Tomorrow, I’ll go down and get stamps which is are our prize money.  Nine dollars worth of war stamps.  I’ll put 9 more with it and the kids can buy a bond.

We’re still waiting for VE Day.  When it comes, it will be a tired starving Europe, won’t it?  I wonder how we can feed all those poor people.  I get awfully ashamed of us when we complain at what we don’t have.  I think complaining gets to be a habit in this country of ours.

The all-girls choir is singing “Trees.”  The hymn tonight is “Now the Day is over”.  One of my favorites!

Off I go.  Send money. I’ll try to buy war bonds with it.  Goody, goody.

All my love, Connie

Note: If you didn’t know, war savings stamps were issued by the United States Treasury Department to help fund participation in World War I and World War II. A war bond was a debt security issued by the government to finance military operations during the war. Investment in war bonds was an emotional appeal to patriotic citizens to lend the government money as these bonds offered a rate of return below the market rate. My grandmother supported the war effort, as did many Americans, by purchasing bonds, as she did for a Mother’s Day present for her mother-in-law, Ebba. Her comment “They won’t like it!” referred to  Harvey and Ebba’s pride when it came to accepting what they considered monetary gifts.  However, in her letter written a week later on Mother’s Day, she reported that Marvin’s parents were very pleased with the gift and felt it appropriate.

Example of a $25 War Bond: January, 1944

Posted in A Visit Home to America, Michigan in 1945, Travel, World War 2 Letters, World War 2: VE Day Correspondences | Tagged , , , , | Leave a comment

From China: Sichuan Province Colleges are re-opening but under strict conditions to do so

My College is opening!!

“Can we talk?”

The text came at 10 a.m. my time, 11 p.m. China time,  from my best friend Cathy, a departmental head in another college in Luzhou.

Absolutely!  I love talking to Cathy.  Aside from having wonderful English, she is a wealth of information, which she is always happy to share.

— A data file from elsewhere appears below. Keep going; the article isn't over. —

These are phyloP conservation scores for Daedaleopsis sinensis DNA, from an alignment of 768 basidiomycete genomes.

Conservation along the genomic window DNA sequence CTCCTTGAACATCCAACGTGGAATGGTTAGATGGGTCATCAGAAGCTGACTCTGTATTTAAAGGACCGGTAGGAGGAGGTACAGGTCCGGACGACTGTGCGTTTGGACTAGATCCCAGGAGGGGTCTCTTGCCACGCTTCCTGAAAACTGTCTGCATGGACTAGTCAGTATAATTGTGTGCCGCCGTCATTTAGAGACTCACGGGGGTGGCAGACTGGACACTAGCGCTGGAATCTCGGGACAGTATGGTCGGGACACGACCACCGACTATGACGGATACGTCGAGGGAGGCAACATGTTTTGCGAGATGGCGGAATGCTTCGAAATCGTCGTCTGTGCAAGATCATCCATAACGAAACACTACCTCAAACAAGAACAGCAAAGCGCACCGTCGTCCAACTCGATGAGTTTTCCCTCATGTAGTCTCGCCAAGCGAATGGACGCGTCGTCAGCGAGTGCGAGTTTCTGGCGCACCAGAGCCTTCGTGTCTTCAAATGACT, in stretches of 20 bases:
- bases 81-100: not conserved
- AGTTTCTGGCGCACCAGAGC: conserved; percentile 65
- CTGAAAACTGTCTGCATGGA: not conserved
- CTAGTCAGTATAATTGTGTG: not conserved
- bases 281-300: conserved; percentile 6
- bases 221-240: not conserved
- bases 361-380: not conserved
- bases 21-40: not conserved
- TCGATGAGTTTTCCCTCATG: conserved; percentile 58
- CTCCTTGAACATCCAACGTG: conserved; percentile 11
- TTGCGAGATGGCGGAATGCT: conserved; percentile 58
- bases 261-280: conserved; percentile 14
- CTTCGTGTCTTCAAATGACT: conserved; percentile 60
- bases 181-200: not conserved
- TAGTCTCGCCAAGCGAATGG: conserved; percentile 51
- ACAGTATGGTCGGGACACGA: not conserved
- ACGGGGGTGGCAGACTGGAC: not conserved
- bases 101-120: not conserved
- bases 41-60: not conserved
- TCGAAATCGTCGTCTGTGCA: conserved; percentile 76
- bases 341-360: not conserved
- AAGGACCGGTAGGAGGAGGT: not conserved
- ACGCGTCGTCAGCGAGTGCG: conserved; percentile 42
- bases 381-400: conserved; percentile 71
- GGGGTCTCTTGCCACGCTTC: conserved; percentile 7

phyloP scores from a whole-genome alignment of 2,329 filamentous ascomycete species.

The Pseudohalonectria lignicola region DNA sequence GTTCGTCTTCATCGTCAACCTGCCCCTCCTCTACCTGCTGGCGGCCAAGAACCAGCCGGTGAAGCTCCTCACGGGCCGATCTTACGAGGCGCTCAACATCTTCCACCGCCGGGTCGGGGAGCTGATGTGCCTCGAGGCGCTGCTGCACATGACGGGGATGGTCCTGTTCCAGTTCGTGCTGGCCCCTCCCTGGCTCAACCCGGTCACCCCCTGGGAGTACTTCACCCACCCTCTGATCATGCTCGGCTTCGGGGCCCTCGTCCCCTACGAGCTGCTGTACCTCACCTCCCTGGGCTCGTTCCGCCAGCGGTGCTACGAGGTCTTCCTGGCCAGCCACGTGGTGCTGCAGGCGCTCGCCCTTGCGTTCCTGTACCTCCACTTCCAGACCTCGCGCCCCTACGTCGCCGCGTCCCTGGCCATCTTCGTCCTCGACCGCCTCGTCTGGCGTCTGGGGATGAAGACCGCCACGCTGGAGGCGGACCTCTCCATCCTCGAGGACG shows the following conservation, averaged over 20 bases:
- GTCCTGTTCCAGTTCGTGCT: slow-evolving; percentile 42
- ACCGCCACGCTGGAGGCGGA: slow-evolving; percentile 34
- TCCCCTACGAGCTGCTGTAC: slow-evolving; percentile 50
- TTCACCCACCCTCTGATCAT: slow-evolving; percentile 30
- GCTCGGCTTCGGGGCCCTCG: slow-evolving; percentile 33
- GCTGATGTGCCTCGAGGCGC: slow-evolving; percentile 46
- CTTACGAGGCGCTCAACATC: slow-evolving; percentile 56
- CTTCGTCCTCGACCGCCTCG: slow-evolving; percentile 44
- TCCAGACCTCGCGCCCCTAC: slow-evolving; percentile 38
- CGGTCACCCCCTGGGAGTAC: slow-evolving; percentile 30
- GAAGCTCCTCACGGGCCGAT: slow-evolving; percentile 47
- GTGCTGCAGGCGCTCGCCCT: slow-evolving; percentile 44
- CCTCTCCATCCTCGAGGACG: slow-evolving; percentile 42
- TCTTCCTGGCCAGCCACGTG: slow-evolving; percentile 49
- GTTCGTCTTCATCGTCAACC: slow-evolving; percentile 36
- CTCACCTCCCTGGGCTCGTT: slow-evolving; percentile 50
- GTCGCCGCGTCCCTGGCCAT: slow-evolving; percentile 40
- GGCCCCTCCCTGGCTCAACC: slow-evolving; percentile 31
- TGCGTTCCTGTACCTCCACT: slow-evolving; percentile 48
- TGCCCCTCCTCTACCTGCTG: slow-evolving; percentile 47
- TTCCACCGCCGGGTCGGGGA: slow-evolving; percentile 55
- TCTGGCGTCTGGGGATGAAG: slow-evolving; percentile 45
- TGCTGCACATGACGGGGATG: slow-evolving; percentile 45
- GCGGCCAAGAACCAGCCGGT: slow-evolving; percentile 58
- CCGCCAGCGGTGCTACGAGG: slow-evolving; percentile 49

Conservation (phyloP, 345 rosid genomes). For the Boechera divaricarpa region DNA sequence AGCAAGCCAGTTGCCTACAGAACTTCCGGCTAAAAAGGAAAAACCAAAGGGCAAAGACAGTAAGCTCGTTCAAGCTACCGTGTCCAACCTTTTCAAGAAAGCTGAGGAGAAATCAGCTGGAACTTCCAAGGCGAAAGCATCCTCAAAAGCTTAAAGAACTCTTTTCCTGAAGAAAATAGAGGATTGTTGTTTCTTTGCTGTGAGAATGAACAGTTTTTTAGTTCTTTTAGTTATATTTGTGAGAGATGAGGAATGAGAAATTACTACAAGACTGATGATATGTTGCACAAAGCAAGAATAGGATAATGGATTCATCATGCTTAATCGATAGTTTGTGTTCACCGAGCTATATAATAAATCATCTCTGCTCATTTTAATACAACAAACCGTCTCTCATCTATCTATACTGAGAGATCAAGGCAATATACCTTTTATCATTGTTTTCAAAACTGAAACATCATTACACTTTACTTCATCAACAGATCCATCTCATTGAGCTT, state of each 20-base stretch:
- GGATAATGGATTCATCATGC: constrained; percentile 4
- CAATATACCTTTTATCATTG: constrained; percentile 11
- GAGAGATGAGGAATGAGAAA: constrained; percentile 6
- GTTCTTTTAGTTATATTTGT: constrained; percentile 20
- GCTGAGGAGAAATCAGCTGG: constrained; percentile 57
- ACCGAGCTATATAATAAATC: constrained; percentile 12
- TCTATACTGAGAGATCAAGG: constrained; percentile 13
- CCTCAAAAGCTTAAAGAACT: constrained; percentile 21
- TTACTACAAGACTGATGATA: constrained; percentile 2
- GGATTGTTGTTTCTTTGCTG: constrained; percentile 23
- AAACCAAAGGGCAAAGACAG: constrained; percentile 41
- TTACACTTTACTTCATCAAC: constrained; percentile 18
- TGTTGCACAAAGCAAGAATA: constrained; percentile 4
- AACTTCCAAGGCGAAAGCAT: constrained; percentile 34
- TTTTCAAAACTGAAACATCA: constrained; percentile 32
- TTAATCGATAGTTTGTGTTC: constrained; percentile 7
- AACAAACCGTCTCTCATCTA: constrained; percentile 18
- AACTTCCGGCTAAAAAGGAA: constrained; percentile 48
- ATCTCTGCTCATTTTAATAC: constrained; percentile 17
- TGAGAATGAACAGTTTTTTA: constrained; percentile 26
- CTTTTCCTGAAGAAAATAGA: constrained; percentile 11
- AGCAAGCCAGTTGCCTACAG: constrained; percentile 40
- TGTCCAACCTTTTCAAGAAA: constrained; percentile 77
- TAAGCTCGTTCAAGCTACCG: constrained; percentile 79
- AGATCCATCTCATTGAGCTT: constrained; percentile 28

My virtual visit with Cathy

Our face-time began on my phone, with enthusiastic greetings of “long time, no see”  and a “hello!” from my mom as she stepped into screen view.   Cathy knows my mom well, both from my reports of her during our 18 years of friendship and also because she met my mom 3 years ago when she visited my hometown.

My frustrations of my delayed return  soon spilled into our conversation.  I launched into my lament that I felt I’d never get back to China:  The inability of my country to control the virus spread is disheartening;  The ban on incoming foreigners’ is still in place; My visa will expire soon, meaning an even longer delay in returning.

“I am sure you can return soon,” Cathy said with firm optimism and solid conviction.  She then went on to tell me about the upcoming opening of colleges in Sichuan, including my own.

Colleges are Opening:  A Bright Spot in China’s fight against the virus

To date, no colleges in Sichuan Province, and my city Luzhou (5 million), were yet allowed to re-open. Luzhou has more than 10 colleges of various educational levels:  3-year vocational and technical schools (similar to a junior college), 2-year trade schools (14 – 18 year olds learning a particular profession) and one full-fledge medical university (Southwest Medical University), which includes 400 foreign students from various developing countries studying to be doctors.  Campuses have remained empty of students, all having gone home during Spring Festival in mid-January and not being allowed to return due to COVID-19 concerns.

During the past months, some elementary schools,  high schools and  colleges went to online teaching.  All provincial  governments waited to receive notices from central Beijing on when to re-open schools and how.